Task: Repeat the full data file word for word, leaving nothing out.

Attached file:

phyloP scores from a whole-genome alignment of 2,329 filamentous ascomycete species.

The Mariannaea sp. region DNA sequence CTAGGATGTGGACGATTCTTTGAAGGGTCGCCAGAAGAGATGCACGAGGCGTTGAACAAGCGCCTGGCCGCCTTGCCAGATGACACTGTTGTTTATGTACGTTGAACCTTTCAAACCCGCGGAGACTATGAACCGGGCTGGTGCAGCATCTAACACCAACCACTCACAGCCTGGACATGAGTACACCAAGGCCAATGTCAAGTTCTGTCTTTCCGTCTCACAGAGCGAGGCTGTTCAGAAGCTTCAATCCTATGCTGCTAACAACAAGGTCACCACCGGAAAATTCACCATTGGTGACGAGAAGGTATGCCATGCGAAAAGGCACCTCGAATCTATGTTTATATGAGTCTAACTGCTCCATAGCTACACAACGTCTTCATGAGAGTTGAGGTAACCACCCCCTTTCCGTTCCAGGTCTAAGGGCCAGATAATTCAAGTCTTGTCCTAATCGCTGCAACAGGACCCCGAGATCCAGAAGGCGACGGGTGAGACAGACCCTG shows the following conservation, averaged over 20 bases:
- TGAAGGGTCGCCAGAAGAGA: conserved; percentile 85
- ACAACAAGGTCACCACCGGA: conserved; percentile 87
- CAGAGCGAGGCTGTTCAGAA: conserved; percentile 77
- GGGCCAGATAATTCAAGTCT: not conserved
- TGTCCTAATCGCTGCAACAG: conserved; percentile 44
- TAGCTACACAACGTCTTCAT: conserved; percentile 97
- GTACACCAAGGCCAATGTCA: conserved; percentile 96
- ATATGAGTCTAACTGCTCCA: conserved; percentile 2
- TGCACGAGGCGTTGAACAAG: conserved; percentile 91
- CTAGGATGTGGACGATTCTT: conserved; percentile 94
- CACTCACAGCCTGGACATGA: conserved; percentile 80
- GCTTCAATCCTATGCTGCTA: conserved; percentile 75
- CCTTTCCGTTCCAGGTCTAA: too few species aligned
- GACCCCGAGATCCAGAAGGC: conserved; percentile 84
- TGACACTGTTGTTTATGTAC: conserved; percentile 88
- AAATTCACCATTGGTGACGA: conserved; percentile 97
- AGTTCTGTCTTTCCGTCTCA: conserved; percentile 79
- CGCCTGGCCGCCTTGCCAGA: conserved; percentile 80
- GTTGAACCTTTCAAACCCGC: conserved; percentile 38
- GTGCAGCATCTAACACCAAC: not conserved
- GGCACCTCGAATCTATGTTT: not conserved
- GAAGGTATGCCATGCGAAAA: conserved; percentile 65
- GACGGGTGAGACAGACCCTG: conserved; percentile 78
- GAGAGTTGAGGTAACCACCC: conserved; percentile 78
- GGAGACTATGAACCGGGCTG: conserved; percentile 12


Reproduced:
phyloP scores from a whole-genome alignment of 2,329 filamentous ascomycete species.

The Mariannaea sp. region DNA sequence CTAGGATGTGGACGATTCTTTGAAGGGTCGCCAGAAGAGATGCACGAGGCGTTGAACAAGCGCCTGGCCGCCTTGCCAGATGACACTGTTGTTTATGTACGTTGAACCTTTCAAACCCGCGGAGACTATGAACCGGGCTGGTGCAGCATCTAACACCAACCACTCACAGCCTGGACATGAGTACACCAAGGCCAATGTCAAGTTCTGTCTTTCCGTCTCACAGAGCGAGGCTGTTCAGAAGCTTCAATCCTATGCTGCTAACAACAAGGTCACCACCGGAAAATTCACCATTGGTGACGAGAAGGTATGCCATGCGAAAAGGCACCTCGAATCTATGTTTATATGAGTCTAACTGCTCCATAGCTACACAACGTCTTCATGAGAGTTGAGGTAACCACCCCCTTTCCGTTCCAGGTCTAAGGGCCAGATAATTCAAGTCTTGTCCTAATCGCTGCAACAGGACCCCGAGATCCAGAAGGCGACGGGTGAGACAGACCCTG shows the following conservation, averaged over 20 bases:
- TGAAGGGTCGCCAGAAGAGA: conserved; percentile 85
- ACAACAAGGTCACCACCGGA: conserved; percentile 87
- CAGAGCGAGGCTGTTCAGAA: conserved; percentile 77
- GGGCCAGATAATTCAAGTCT: not conserved
- TGTCCTAATCGCTGCAACAG: conserved; percentile 44
- TAGCTACACAACGTCTTCAT: conserved; percentile 97
- GTACACCAAGGCCAATGTCA: conserved; percentile 96
- ATATGAGTCTAACTGCTCCA: conserved; percentile 2
- TGCACGAGGCGTTGAACAAG: conserved; percentile 91
- CTAGGATGTGGACGATTCTT: conserved; percentile 94
- CACTCACAGCCTGGACATGA: conserved; percentile 80
- GCTTCAATCCTATGCTGCTA: conserved; percentile 75
- CCTTTCCGTTCCAGGTCTAA: too few species aligned
- GACCCCGAGATCCAGAAGGC: conserved; percentile 84
- TGACACTGTTGTTTATGTAC: conserved; percentile 88
- AAATTCACCATTGGTGACGA: conserved; percentile 97
- AGTTCTGTCTTTCCGTCTCA: conserved; percentile 79
- CGCCTGGCCGCCTTGCCAGA: conserved; percentile 80
- GTTGAACCTTTCAAACCCGC: conserved; percentile 38
- GTGCAGCATCTAACACCAAC: not conserved
- GGCACCTCGAATCTATGTTT: not conserved
- GAAGGTATGCCATGCGAAAA: conserved; percentile 65
- GACGGGTGAGACAGACCCTG: conserved; percentile 78
- GAGAGTTGAGGTAACCACCC: conserved; percentile 78
- GGAGACTATGAACCGGGCTG: conserved; percentile 12